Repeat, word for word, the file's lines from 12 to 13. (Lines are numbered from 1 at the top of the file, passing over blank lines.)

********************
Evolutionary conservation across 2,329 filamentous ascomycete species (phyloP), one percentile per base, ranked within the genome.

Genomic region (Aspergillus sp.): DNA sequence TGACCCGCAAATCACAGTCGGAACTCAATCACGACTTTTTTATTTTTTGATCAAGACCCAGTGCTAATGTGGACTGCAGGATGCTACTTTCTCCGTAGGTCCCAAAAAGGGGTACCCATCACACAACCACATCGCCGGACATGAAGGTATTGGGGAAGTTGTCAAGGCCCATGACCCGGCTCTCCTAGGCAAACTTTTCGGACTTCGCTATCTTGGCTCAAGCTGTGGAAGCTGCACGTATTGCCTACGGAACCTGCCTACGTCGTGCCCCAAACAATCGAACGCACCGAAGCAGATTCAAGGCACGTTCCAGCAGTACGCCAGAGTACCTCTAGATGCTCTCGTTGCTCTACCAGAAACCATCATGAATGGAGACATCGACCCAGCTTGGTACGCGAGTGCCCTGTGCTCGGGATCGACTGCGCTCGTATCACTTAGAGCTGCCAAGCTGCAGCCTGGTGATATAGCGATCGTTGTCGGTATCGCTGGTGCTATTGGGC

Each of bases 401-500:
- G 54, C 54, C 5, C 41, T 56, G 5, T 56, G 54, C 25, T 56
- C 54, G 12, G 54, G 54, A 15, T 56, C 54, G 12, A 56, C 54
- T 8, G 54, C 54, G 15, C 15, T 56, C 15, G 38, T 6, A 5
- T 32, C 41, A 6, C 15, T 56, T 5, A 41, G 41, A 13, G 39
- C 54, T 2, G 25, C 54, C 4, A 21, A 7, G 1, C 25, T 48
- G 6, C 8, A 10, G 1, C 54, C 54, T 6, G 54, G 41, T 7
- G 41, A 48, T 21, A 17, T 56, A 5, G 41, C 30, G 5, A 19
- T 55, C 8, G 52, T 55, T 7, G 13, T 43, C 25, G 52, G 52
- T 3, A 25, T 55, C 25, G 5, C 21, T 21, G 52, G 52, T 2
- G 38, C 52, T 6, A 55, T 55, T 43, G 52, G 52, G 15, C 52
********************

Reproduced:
- T 3, A 25, T 55, C 25, G 5, C 21, T 21, G 52, G 52, T 2
- G 38, C 52, T 6, A 55, T 55, T 43, G 52, G 52, G 15, C 52